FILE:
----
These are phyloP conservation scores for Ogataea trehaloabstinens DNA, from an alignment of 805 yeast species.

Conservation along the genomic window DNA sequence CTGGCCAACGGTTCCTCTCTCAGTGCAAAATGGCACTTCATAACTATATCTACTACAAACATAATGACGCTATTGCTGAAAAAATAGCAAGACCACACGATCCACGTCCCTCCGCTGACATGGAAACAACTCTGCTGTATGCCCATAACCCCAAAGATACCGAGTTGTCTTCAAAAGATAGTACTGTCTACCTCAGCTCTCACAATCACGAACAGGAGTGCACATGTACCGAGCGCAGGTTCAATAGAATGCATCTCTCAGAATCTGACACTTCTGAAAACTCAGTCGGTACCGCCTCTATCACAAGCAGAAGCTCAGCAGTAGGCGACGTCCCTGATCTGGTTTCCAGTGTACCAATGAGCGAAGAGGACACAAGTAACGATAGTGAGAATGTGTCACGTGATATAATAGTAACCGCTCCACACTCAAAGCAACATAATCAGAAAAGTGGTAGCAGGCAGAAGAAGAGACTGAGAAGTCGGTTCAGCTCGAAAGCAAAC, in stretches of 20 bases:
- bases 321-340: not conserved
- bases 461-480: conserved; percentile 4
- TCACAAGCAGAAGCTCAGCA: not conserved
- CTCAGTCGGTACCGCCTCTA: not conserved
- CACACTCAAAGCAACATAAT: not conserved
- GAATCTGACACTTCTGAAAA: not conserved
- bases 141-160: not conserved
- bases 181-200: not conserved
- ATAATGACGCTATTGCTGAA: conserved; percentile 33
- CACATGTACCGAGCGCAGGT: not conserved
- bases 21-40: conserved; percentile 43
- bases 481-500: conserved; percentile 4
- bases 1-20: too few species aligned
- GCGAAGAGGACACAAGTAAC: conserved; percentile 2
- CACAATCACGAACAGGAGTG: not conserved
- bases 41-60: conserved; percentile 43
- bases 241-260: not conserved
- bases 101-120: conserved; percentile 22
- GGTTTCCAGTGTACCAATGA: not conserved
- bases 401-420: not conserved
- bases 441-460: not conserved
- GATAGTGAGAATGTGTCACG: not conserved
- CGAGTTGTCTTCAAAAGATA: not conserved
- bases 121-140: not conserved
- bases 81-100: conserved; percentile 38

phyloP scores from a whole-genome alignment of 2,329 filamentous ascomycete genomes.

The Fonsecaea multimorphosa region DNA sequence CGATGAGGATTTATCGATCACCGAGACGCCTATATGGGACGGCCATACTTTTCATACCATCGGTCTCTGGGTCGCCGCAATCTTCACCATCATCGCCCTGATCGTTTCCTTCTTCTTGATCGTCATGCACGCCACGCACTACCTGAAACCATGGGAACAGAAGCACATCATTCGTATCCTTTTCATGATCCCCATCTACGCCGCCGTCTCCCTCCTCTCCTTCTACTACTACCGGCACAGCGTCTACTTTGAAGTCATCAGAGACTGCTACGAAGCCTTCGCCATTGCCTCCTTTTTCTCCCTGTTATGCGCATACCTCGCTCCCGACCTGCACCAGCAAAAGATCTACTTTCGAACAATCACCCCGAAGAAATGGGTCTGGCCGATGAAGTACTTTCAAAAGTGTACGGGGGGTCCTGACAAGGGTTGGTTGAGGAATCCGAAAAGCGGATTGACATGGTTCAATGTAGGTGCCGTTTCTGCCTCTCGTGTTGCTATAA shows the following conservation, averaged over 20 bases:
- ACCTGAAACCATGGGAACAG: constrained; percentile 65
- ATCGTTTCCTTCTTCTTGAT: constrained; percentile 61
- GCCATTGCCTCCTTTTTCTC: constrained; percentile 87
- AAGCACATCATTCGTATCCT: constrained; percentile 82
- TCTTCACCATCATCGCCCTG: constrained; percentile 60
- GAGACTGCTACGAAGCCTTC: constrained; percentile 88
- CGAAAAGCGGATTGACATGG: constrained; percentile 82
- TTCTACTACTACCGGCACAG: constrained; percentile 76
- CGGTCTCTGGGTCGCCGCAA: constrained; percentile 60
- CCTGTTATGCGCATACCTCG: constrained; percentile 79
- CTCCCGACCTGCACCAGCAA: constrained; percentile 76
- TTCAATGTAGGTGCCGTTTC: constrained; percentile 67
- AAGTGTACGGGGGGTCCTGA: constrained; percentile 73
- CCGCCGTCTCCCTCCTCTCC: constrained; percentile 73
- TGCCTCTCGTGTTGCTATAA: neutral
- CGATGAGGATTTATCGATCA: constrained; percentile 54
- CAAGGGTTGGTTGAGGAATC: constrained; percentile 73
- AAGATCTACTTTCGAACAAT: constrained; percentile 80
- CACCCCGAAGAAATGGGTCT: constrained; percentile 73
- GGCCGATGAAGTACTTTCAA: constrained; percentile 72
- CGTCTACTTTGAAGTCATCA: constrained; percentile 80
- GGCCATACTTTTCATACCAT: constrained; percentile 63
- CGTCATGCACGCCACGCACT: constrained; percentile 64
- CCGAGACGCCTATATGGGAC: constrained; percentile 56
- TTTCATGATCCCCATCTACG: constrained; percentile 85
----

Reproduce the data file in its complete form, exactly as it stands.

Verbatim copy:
These are phyloP conservation scores for Ogataea trehaloabstinens DNA, from an alignment of 805 yeast species.

Conservation along the genomic window DNA sequence CTGGCCAACGGTTCCTCTCTCAGTGCAAAATGGCACTTCATAACTATATCTACTACAAACATAATGACGCTATTGCTGAAAAAATAGCAAGACCACACGATCCACGTCCCTCCGCTGACATGGAAACAACTCTGCTGTATGCCCATAACCCCAAAGATACCGAGTTGTCTTCAAAAGATAGTACTGTCTACCTCAGCTCTCACAATCACGAACAGGAGTGCACATGTACCGAGCGCAGGTTCAATAGAATGCATCTCTCAGAATCTGACACTTCTGAAAACTCAGTCGGTACCGCCTCTATCACAAGCAGAAGCTCAGCAGTAGGCGACGTCCCTGATCTGGTTTCCAGTGTACCAATGAGCGAAGAGGACACAAGTAACGATAGTGAGAATGTGTCACGTGATATAATAGTAACCGCTCCACACTCAAAGCAACATAATCAGAAAAGTGGTAGCAGGCAGAAGAAGAGACTGAGAAGTCGGTTCAGCTCGAAAGCAAAC, in stretches of 20 bases:
- bases 321-340: not conserved
- bases 461-480: conserved; percentile 4
- TCACAAGCAGAAGCTCAGCA: not conserved
- CTCAGTCGGTACCGCCTCTA: not conserved
- CACACTCAAAGCAACATAAT: not conserved
- GAATCTGACACTTCTGAAAA: not conserved
- bases 141-160: not conserved
- bases 181-200: not conserved
- ATAATGACGCTATTGCTGAA: conserved; percentile 33
- CACATGTACCGAGCGCAGGT: not conserved
- bases 21-40: conserved; percentile 43
- bases 481-500: conserved; percentile 4
- bases 1-20: too few species aligned
- GCGAAGAGGACACAAGTAAC: conserved; percentile 2
- CACAATCACGAACAGGAGTG: not conserved
- bases 41-60: conserved; percentile 43
- bases 241-260: not conserved
- bases 101-120: conserved; percentile 22
- GGTTTCCAGTGTACCAATGA: not conserved
- bases 401-420: not conserved
- bases 441-460: not conserved
- GATAGTGAGAATGTGTCACG: not conserved
- CGAGTTGTCTTCAAAAGATA: not conserved
- bases 121-140: not conserved
- bases 81-100: conserved; percentile 38

phyloP scores from a whole-genome alignment of 2,329 filamentous ascomycete genomes.

The Fonsecaea multimorphosa region DNA sequence CGATGAGGATTTATCGATCACCGAGACGCCTATATGGGACGGCCATACTTTTCATACCATCGGTCTCTGGGTCGCCGCAATCTTCACCATCATCGCCCTGATCGTTTCCTTCTTCTTGATCGTCATGCACGCCACGCACTACCTGAAACCATGGGAACAGAAGCACATCATTCGTATCCTTTTCATGATCCCCATCTACGCCGCCGTCTCCCTCCTCTCCTTCTACTACTACCGGCACAGCGTCTACTTTGAAGTCATCAGAGACTGCTACGAAGCCTTCGCCATTGCCTCCTTTTTCTCCCTGTTATGCGCATACCTCGCTCCCGACCTGCACCAGCAAAAGATCTACTTTCGAACAATCACCCCGAAGAAATGGGTCTGGCCGATGAAGTACTTTCAAAAGTGTACGGGGGGTCCTGACAAGGGTTGGTTGAGGAATCCGAAAAGCGGATTGACATGGTTCAATGTAGGTGCCGTTTCTGCCTCTCGTGTTGCTATAA shows the following conservation, averaged over 20 bases:
- ACCTGAAACCATGGGAACAG: constrained; percentile 65
- ATCGTTTCCTTCTTCTTGAT: constrained; percentile 61
- GCCATTGCCTCCTTTTTCTC: constrained; percentile 87
- AAGCACATCATTCGTATCCT: constrained; percentile 82
- TCTTCACCATCATCGCCCTG: constrained; percentile 60
- GAGACTGCTACGAAGCCTTC: constrained; percentile 88
- CGAAAAGCGGATTGACATGG: constrained; percentile 82
- TTCTACTACTACCGGCACAG: constrained; percentile 76
- CGGTCTCTGGGTCGCCGCAA: constrained; percentile 60
- CCTGTTATGCGCATACCTCG: constrained; percentile 79
- CTCCCGACCTGCACCAGCAA: constrained; percentile 76
- TTCAATGTAGGTGCCGTTTC: constrained; percentile 67
- AAGTGTACGGGGGGTCCTGA: constrained; percentile 73
- CCGCCGTCTCCCTCCTCTCC: constrained; percentile 73
- TGCCTCTCGTGTTGCTATAA: neutral
- CGATGAGGATTTATCGATCA: constrained; percentile 54
- CAAGGGTTGGTTGAGGAATC: constrained; percentile 73
- AAGATCTACTTTCGAACAAT: constrained; percentile 80
- CACCCCGAAGAAATGGGTCT: constrained; percentile 73
- GGCCGATGAAGTACTTTCAA: constrained; percentile 72
- CGTCTACTTTGAAGTCATCA: constrained; percentile 80
- GGCCATACTTTTCATACCAT: constrained; percentile 63
- CGTCATGCACGCCACGCACT: constrained; percentile 64
- CCGAGACGCCTATATGGGAC: constrained; percentile 56
- TTTCATGATCCCCATCTACG: constrained; percentile 85